There is a growing trend of African governments resorting to internet shutdowns as punishment for civil disobedience. In the past few years, countries like Algeria, Cameroon, Democratic Republic of Congo, Egypt and Zimbabwe have, for a period, restricted access to the Internet.
In 2016, the Algerian government blocked social media access in a bid to curtail examination malpractice among secondary school students. And now the North African company is back on the radar for yet another internet shutdown.
This time, Algeria has disrupted access to the internet over protests calling on President Abdelaziz Bouteflika to vacate his office, a position he has held since 1999. Apparently, Bouteflika is seeking re-election for his 5th term in office as the president. Algerians have since taken to the streets to express their disapproval.
In retaliation to the protests, the Algerian government has shut down the Internet in places like Tizi Ouzou, Bejaia and some parts of the capital city of Algiers.
This is coming barely one month after a similar shutdown, albeit partial, happened in Zimbabwe. Following accusations of the military committing human rights abuse, the Zimbabwean government had shut down access to social media. This resulted in a lawsuit initiated by two advocacy groups in the country — Zimbabwe unit of the Media Institute of Southern Africa and Zimbabwe Lawyers for Human Rights.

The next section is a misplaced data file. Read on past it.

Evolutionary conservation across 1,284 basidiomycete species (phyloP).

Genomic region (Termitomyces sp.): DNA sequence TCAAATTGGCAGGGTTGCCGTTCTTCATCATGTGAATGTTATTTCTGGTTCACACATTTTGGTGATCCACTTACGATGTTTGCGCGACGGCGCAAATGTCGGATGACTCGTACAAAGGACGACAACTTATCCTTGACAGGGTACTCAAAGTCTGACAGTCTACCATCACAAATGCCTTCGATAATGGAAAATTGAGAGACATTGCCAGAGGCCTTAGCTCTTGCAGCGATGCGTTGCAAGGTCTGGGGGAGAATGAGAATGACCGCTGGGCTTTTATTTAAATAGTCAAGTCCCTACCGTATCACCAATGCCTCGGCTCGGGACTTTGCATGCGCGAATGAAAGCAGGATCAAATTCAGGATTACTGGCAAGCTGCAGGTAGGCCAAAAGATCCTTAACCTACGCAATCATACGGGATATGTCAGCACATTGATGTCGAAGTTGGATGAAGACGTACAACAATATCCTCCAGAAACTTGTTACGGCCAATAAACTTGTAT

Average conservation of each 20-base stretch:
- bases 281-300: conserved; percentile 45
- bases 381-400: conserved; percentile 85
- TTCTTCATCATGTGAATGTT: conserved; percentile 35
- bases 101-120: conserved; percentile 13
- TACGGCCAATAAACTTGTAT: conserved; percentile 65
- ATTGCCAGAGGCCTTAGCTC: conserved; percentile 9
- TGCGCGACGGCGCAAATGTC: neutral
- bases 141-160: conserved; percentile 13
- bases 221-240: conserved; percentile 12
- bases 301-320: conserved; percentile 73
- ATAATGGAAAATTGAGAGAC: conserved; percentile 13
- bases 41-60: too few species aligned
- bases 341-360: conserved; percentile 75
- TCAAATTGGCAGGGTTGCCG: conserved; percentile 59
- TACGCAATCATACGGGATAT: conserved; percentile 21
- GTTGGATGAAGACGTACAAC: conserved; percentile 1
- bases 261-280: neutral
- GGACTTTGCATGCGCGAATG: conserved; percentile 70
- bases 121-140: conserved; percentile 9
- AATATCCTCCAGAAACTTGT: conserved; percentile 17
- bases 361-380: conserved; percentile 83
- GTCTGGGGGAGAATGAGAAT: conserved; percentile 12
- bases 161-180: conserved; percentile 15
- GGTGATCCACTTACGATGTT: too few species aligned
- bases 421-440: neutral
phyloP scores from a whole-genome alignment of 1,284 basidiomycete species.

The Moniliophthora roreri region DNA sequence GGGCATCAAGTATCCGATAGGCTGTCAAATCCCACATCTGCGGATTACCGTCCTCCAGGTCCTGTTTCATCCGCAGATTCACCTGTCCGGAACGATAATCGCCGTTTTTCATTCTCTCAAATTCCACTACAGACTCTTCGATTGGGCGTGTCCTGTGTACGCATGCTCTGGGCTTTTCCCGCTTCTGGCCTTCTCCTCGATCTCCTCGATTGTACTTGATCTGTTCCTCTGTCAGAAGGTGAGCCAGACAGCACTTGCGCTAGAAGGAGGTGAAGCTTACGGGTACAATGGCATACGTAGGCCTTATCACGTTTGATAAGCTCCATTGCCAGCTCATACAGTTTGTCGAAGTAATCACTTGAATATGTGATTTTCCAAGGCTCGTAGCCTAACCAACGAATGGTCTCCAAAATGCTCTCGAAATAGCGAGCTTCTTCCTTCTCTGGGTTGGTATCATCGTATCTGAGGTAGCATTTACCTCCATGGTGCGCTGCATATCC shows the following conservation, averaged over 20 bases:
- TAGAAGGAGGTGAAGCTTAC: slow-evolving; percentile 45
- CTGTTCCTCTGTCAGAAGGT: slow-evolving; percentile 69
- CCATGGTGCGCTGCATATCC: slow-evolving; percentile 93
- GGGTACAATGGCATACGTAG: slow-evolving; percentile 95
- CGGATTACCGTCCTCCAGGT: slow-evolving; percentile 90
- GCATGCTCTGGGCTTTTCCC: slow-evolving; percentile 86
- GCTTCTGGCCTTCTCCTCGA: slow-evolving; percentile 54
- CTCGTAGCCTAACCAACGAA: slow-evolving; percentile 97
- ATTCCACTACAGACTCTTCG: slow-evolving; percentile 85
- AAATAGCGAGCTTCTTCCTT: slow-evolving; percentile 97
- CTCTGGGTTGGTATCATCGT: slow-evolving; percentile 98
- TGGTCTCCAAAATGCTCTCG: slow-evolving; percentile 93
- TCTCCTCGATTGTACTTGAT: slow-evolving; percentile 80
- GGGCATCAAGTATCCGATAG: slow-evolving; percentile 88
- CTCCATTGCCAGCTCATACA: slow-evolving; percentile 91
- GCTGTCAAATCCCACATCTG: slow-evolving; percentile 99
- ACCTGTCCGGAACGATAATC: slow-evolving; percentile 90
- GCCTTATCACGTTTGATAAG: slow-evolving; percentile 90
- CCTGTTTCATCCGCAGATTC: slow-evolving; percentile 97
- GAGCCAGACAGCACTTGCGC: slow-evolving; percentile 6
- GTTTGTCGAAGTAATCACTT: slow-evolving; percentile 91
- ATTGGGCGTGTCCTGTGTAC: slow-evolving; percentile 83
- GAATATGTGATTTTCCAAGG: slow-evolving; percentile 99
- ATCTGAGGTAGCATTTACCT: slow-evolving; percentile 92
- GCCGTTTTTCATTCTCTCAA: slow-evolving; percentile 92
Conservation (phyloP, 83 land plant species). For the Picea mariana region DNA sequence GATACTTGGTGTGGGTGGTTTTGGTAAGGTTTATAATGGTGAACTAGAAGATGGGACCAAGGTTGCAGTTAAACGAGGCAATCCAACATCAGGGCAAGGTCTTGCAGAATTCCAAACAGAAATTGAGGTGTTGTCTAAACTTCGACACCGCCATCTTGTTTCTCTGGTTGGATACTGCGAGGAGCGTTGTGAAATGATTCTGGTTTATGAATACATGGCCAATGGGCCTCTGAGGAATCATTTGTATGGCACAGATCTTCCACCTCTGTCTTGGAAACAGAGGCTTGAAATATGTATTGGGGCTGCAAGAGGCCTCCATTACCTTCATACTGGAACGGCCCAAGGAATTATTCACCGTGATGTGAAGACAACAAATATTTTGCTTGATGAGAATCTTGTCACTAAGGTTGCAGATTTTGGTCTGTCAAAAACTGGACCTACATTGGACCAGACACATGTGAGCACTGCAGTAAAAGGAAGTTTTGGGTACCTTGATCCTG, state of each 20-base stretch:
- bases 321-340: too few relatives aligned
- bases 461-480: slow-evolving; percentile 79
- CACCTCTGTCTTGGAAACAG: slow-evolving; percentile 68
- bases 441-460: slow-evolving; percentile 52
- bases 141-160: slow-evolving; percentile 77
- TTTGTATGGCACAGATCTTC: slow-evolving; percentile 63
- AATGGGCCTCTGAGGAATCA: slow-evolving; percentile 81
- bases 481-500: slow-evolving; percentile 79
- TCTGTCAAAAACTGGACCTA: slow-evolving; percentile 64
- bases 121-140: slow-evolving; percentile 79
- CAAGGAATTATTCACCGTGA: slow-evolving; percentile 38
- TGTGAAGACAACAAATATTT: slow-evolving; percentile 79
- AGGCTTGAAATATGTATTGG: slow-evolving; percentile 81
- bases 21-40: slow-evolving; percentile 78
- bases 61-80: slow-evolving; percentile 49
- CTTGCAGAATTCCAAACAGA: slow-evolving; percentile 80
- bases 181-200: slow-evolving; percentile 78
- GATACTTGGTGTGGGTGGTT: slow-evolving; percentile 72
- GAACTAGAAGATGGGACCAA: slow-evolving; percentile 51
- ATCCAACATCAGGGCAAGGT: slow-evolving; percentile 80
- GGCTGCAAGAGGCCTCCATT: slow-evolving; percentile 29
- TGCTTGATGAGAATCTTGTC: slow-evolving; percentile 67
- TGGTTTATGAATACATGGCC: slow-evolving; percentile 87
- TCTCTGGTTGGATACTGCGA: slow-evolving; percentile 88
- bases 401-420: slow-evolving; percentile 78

The court eventually ruled in favour of the advocacy groups, declaring the Internet shut down illegal.
Meanwhile, in Nigeria, amidst various cases of government authorities arresting people over their social media activities, the country’s National Assembly recently transmitted the Digital Rights and Freedom Bill to President Muhammadu Buhari for assent.
Coming after several months of legislative deliberations, the bill seeks to address “human rights online and on digital platforms and/or media”. Should the president eventually give his assent to the bill, Nigeria could very well set an example for other African countries as claimed by experts.